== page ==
At the end of August, our graceful barn swallows leave us to begin their 9000-mile migration to South America (no border checks for them!). A bird that weighs one-half to three-quarters of an ounce flies to South America…and back. Completely fascinating! We love our barn swallows. One reason is because they consume thousands of insects, but their grace and speed while flying are mesmerizing. We always watch the last fledglings carefully. It seems there is one nest that cuts it close, and the babies start to fly one day before that August 22-25 departure. And that happened this year. The babies were still in the nest on August 21, started to fly on the 22nd, and departed for South America on the 23rd. How do the swallows know it is August 23? Daylight hours? We miss them as soon as they are gone, because the insect population increases immediately. The babies who hatched this summer will return next summer and refurbish the nests for the next generation. It feels oddly quiet with the swallows gone. It will be April 22-25 when they return.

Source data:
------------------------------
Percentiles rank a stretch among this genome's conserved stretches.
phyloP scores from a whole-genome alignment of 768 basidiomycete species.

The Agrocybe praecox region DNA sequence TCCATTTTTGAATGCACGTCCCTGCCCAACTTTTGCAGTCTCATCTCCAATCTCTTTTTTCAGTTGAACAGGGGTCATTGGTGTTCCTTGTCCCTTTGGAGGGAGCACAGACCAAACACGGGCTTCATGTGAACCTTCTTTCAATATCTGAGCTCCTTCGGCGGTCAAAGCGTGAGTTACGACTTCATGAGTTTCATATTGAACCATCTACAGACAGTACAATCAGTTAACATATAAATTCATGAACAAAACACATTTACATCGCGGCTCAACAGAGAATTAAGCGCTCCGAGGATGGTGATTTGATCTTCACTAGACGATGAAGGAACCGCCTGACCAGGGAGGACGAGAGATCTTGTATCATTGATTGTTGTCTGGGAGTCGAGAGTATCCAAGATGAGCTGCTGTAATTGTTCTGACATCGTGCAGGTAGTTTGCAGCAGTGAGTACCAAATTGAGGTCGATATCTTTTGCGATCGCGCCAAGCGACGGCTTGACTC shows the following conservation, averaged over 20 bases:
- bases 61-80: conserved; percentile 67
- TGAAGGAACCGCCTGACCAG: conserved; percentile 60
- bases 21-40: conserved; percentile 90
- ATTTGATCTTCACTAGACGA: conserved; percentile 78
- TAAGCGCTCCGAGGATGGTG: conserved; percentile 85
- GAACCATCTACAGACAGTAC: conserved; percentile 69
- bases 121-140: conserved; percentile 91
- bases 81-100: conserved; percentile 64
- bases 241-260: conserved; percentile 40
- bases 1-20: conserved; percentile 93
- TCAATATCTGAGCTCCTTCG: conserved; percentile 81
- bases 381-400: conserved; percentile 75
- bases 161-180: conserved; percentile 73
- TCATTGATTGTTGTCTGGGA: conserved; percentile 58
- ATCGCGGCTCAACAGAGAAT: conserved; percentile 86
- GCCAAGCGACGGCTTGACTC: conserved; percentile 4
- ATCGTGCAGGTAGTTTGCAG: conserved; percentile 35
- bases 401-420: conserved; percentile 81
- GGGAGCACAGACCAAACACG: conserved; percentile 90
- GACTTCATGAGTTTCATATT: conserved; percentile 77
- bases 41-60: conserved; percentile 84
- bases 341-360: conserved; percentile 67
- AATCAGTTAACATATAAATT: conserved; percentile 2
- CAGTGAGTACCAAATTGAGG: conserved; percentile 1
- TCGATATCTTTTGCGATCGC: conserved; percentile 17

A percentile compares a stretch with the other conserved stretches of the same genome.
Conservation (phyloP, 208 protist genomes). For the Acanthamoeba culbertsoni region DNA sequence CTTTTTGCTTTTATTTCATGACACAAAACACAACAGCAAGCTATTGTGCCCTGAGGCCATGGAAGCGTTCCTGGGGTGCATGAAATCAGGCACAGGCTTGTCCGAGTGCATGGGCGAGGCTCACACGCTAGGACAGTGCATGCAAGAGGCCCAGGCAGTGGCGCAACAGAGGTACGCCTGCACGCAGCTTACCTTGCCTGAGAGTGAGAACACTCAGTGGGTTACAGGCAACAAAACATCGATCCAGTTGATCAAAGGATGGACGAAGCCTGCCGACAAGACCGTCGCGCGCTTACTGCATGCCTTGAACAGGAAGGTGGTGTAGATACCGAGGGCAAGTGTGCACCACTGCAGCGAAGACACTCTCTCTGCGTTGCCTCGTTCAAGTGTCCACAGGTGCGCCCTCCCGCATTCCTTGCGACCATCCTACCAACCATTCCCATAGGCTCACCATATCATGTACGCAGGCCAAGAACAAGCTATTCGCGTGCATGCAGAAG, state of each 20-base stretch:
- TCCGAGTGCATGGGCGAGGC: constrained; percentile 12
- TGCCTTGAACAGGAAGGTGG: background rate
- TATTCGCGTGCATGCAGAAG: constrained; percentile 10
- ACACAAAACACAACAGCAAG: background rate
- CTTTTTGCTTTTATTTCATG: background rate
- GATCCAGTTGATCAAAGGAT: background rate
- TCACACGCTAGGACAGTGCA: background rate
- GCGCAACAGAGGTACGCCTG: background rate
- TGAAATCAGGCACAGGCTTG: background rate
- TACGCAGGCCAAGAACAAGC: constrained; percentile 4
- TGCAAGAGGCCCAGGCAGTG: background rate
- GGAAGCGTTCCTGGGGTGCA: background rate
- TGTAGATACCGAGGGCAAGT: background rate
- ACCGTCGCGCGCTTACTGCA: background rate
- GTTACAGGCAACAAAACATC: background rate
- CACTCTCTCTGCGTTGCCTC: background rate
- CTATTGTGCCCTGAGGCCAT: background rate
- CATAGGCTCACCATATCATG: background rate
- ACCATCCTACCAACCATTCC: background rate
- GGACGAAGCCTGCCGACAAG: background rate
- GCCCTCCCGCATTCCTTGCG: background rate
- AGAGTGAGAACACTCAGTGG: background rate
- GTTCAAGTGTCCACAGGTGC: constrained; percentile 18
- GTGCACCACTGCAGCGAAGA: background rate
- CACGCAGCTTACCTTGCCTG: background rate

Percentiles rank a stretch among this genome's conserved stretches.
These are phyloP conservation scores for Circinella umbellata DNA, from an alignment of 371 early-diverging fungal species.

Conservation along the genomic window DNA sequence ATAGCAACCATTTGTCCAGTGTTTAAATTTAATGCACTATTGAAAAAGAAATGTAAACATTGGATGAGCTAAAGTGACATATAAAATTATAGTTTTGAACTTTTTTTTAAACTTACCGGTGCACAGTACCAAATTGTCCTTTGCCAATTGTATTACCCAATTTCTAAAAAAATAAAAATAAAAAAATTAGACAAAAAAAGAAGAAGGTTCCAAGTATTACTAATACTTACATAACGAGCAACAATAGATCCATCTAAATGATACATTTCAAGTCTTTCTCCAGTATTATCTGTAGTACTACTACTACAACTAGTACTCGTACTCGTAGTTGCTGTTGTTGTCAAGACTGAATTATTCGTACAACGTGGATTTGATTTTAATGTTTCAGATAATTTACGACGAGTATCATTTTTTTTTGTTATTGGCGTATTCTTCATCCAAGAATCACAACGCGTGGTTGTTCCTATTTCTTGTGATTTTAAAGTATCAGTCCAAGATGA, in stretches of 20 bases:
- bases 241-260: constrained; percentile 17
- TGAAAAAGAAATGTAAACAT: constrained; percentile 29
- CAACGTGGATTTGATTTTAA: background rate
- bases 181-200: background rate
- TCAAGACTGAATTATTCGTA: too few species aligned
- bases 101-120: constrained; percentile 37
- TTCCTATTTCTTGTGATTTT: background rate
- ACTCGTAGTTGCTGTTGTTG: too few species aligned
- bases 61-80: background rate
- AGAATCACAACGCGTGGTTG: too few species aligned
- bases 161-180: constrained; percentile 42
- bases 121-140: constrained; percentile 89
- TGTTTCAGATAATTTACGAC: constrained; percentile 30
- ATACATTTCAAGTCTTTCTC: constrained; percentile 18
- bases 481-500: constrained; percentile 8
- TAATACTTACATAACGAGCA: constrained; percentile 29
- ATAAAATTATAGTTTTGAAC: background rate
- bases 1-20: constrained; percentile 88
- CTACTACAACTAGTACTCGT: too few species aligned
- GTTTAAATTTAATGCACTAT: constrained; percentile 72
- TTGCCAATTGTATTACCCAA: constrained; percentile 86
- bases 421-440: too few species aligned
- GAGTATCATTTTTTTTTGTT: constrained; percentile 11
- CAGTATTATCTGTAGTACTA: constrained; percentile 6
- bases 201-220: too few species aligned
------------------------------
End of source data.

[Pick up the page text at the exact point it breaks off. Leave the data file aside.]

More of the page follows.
August is a sneaky transition from summer to almost fall. By the end of the month, we have over 1 hour less of daylight than at the beginning of August. School starts. Two thirds of the year is gone. Everyone is getting ready to celebrate the holiday weekend for Labor Day…and fall is peeking around the corner.

~ Ruth ~



How to Keep Fruit Fresh